That’s why it’s important if you want to join Pinterest group boards, to make sure that they are specific to your niche, are something your followers would be interested in and have good engagement rates.
Benefits of using Pinterest group boards
#1 Increase your number of repins
#2 Gain more followers
#3 Increase engagement
#4 They strengthen your brand’s online presence
#5 They allow you to join a community of other like-minded bloggers
Sounds pretty great, huh?!
These boards have lots of benefits that you couldn’t really get if you were just using personal Pinterest boards. They help grow your account and give you access to new resources. Plus they help you meet new bloggers, clients, and potential email subscribers!
How can you tell if it’s a group board?
You can tell when a board is a group board by just looking at it! If you are on someone’s profile on Pinterest, you’ll see multiple pictures of the users on the board. If you click on the board, you’ll also see multiple people on the board.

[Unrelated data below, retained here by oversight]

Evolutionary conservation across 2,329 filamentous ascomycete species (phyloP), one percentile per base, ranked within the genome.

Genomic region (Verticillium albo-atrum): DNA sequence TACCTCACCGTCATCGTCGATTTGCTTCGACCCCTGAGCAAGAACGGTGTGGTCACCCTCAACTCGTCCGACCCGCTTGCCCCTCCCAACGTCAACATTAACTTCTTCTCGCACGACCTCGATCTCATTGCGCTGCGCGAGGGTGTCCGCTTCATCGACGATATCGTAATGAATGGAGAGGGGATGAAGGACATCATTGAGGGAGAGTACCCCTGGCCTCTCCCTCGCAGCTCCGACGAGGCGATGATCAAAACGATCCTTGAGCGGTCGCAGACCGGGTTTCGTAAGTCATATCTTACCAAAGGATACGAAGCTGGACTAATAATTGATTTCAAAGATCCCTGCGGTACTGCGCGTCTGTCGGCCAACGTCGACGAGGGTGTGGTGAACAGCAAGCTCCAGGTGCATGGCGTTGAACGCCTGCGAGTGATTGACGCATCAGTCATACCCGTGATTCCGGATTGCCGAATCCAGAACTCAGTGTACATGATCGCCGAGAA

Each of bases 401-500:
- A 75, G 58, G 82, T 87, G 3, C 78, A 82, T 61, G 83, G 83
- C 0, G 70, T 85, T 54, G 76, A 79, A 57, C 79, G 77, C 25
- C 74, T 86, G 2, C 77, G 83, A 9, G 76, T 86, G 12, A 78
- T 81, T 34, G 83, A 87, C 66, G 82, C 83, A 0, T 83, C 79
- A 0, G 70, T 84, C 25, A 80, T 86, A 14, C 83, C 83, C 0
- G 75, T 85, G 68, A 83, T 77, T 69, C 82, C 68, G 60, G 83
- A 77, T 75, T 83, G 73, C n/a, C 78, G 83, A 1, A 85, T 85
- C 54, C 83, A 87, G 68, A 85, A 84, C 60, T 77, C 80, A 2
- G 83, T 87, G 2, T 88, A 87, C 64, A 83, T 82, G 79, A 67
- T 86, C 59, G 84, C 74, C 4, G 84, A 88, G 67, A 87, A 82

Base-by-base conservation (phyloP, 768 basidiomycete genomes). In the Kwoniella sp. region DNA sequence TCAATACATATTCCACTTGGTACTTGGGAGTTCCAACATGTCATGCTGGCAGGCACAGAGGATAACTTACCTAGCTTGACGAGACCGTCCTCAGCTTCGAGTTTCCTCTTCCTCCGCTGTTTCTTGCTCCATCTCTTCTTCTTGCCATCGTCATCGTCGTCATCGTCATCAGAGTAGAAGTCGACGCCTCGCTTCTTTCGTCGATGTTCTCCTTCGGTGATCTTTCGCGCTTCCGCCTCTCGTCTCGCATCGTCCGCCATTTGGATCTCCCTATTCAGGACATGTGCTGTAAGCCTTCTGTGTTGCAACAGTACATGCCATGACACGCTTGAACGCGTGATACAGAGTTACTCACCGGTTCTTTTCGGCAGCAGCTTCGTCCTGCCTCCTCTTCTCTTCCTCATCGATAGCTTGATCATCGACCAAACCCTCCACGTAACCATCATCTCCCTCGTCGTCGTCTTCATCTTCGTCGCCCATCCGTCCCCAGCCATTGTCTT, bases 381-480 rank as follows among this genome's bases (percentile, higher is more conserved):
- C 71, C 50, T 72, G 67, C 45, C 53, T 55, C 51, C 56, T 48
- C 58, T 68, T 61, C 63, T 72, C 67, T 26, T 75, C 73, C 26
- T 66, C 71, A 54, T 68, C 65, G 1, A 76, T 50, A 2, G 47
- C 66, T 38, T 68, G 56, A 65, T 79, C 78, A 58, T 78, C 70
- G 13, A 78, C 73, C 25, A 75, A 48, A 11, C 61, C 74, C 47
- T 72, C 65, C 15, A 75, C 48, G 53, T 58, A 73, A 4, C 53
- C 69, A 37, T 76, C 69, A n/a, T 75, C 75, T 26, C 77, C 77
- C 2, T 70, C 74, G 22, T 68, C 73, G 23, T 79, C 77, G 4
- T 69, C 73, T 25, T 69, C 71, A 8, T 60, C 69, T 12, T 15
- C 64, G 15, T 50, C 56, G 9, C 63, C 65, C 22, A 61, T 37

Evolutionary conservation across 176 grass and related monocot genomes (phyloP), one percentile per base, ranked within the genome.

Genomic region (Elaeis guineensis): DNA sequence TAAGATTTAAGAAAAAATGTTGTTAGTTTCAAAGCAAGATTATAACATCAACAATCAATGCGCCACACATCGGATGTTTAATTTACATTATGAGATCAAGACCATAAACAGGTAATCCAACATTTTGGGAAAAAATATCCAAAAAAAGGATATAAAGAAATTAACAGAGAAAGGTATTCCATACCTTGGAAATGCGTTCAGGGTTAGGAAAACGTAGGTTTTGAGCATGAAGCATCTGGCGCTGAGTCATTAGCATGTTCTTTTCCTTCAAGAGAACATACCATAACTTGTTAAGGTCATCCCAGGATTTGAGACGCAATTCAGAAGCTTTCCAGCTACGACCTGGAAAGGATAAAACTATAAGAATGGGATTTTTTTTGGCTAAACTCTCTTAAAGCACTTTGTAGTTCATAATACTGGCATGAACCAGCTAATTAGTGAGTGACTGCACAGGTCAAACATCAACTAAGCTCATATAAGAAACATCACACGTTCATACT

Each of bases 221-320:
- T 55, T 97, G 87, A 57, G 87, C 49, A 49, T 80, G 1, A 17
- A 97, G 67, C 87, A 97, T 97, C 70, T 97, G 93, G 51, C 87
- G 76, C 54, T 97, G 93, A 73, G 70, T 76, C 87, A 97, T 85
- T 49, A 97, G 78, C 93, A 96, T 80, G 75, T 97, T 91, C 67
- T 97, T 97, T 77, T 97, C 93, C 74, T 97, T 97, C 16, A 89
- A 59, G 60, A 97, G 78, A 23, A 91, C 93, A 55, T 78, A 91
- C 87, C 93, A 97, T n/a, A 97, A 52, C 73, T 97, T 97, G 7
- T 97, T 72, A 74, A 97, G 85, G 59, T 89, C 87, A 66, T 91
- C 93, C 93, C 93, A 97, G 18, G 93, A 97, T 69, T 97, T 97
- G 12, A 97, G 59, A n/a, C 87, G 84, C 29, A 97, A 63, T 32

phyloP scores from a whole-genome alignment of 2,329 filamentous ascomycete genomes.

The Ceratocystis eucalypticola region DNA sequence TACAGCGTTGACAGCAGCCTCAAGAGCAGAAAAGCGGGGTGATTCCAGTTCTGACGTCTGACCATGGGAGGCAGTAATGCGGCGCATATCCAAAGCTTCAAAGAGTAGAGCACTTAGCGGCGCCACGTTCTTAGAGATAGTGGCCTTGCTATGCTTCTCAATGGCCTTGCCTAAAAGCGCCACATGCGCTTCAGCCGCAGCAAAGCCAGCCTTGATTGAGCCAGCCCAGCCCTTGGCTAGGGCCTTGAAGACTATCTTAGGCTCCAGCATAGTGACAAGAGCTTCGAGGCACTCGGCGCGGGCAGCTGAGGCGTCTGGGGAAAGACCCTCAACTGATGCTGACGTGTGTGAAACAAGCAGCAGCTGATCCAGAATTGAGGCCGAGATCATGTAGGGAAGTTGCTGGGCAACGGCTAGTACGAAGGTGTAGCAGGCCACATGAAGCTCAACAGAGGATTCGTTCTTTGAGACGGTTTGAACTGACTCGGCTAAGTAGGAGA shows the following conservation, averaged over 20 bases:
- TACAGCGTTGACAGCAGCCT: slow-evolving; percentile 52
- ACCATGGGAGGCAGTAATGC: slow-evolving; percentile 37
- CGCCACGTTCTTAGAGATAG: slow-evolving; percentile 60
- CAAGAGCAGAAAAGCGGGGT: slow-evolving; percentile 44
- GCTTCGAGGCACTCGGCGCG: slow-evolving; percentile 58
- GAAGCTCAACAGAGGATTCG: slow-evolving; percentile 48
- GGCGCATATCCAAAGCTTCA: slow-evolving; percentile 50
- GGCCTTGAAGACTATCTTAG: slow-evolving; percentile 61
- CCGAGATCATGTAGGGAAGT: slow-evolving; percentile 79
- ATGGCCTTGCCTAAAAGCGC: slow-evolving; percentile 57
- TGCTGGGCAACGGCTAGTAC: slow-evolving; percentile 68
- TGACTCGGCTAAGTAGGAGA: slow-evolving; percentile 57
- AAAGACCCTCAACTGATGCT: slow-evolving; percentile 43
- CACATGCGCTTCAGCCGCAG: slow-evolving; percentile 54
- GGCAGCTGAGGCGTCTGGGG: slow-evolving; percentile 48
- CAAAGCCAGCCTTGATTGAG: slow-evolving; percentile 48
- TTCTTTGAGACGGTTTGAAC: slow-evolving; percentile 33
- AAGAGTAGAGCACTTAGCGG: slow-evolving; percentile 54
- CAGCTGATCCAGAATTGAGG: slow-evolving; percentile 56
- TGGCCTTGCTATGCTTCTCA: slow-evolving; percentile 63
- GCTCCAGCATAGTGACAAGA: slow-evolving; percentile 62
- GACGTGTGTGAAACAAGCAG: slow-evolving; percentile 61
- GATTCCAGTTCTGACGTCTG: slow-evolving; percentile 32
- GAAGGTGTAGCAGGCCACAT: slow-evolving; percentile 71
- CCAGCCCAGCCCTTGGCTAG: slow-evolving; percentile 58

Here are some examples of my own Pinterest group boards:
Are group boards still relevant?
I’ve heard some questions and doubts about whether or not group boards are still relevant. Some people are wondering if they still hold the same weight when it comes to the Pinterest algorithm and some are even saying that Pinterest group boards are totally dead. When the Smart Feed happened, certain Pinterest group boards became useless.
And these useless boards end up hurting your account in the long run. Some of the “bad” Pinterest group boards are ones that are general with no topic or niche whatsoever. Too many times, bloggers try to join ALL types of group boards of tons of different topics — this is a big NO. But not ALL Pinterest group boards are bad. Pinterest recently spoke out about this topic in a recent conference and they are putting a bit less weight on group boards are more on your personal boards.
You can definitely grow + explode your account with group boards. BUT you need to have a well thought out strategy in place to make this happen and you don’t need to focus your entire Pinterest strategy on group boards. It should be just a part of your strategy as a whole.